“Out of Joint”: On Ideology and Anxiety

The time is out of joint. O cursèd spite,
That ever I was born to set it right!

Hamlet, Act I, Scene 5, ll. 190-191

My high school English students in Upstate South Carolina throughout the 1980s and 1990s were mostly unmotivated by huge portions of the early American literature canon—notably Ralph Waldo Emerson, Henry David Thoreau, and Nathaniel Hawthorne’s The Scarlet Letter.

The problem was reading those works, but many of the conversations that the assigned reading spawned were some of the best moments of my teaching career.

After plodding through Emerson and Thoreau, tackling the ideologies of American Romanticism and Transcendentalism, the darker vision of humanity offered by Hawthorne allowed me to pose a powerful and often unexamined question to students about the essential nature of humans: Are people basically good or evil?

These were 10th and 11th graders, most of whom attended fundamentalist Southern Baptist churches (specifically the large church that sat directly in the middle of the four schools that served the town, all within a few blocks of each other).

Students throughout the years enthusiastically responded that people were basically good, to which I would remind them of Emerson and Thoreau followed by asking them about their understanding of Original Sin and the Garden of Eden story.

For many of my students, this was one of the foundational moments when they had to confront that their ideology was “out of joint.” Their professed religious beliefs did not align with what they had determined about the universe on their own, or to put it another way, what they were coming to recognize about themselves.

This sort of personal disequilibrium is different than what I witness almost daily—and notably among my former students with whom I am social media friends—on Facebook: When a person’s ideology is “out of joint” with reality and facts.

These former students, I know, experienced repeatedly in my classroom the opportunity to investigate what they believed and understood while keeping that grounded in the evidence around them.

As a teacher for almost forty years now, I am regularly discouraged by how powerful unfounded beliefs are against evidence, and I am greatly disappointed when I watch that play out among my own former students.

From provably false memes about Hitler, the Holocaust, and gun control to hijacking other people’s posts with diatribes about the lazy poor (often thinly veiled racism) and rehashing lazy Libertarian lies, these moments on social media represent the larger problem with cultural myths—and the toll those myths take on both those who embrace them and those who suffer inequity and injustice because of them.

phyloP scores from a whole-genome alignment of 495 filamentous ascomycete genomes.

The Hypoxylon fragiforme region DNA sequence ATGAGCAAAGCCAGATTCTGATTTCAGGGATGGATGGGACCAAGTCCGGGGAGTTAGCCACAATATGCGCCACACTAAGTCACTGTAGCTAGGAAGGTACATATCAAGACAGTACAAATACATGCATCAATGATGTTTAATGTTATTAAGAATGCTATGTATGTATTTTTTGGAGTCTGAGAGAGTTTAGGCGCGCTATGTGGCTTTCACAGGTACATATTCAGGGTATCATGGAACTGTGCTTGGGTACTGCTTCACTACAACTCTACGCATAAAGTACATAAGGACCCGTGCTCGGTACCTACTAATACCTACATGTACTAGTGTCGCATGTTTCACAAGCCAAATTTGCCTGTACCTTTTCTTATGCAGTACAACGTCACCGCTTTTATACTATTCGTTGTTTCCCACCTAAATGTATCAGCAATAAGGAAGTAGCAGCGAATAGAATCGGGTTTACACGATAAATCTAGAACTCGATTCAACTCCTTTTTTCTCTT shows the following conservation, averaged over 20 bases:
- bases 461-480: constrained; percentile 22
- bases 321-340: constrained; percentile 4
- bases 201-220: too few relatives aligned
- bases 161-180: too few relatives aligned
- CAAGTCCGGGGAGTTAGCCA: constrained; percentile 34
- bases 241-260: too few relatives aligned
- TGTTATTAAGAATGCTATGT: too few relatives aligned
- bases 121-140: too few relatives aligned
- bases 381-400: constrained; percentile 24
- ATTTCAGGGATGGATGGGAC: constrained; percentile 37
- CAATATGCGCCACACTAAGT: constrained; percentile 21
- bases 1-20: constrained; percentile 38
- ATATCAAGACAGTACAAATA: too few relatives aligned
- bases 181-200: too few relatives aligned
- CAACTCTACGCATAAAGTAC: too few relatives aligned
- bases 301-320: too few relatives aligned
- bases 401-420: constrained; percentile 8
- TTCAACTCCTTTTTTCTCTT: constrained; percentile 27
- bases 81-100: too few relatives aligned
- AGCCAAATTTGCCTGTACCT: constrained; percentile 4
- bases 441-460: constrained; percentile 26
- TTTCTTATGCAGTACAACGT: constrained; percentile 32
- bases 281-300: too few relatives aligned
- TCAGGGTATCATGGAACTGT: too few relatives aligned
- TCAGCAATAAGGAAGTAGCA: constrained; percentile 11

Just as my students had never interrogated that their religious beliefs (and religious training) often did not match their personal ideologies, white Americans and affluent Americas—who benefit from the lion’s share of privilege in the U.S.—rarely question the myths they both embrace and perpetuate—specifically the narratives that the poor are responsible for poverty and that black are responsible for racism.

I won’t spend time elaborating, but evidence quite overwhelmingly disputes these narratives:

But these ideologies that frame people in poverty and racial minorities as lazy, deserving of their inequity, are also logical fallacies since only those with power can maintain or dismantle systemic forces.

Whites are responsible for racism, and the wealthy are responsible for poverty; in fact, whites depend on racism, and the wealthy depend on poverty.

No one can assume a neutral pose on either classism or racism in the U.S. since both are enduring realities and since everyone either benefits from or suffers under classism and racism.

When ideology, cultural narratives and myths, are “out of joint” with reality, the consequences are devastating to everyone, creating an environment of anxiety.

In “The Neurotic Academic,” Vik Loveday examines this dynamic of academia, which is a subculture (as reflection and perpetuation) of the larger American Myths of meritocracy and pulling oneself up by the bootstraps.

“The experience of anxiety is also a fundamentally isolating one,” Loveday explains, adding, “whilst viscerally felt at the individual level, to admit to feeling anxious and stressed-out is also to risk being perceived as failing to cope with the demands of academic life.”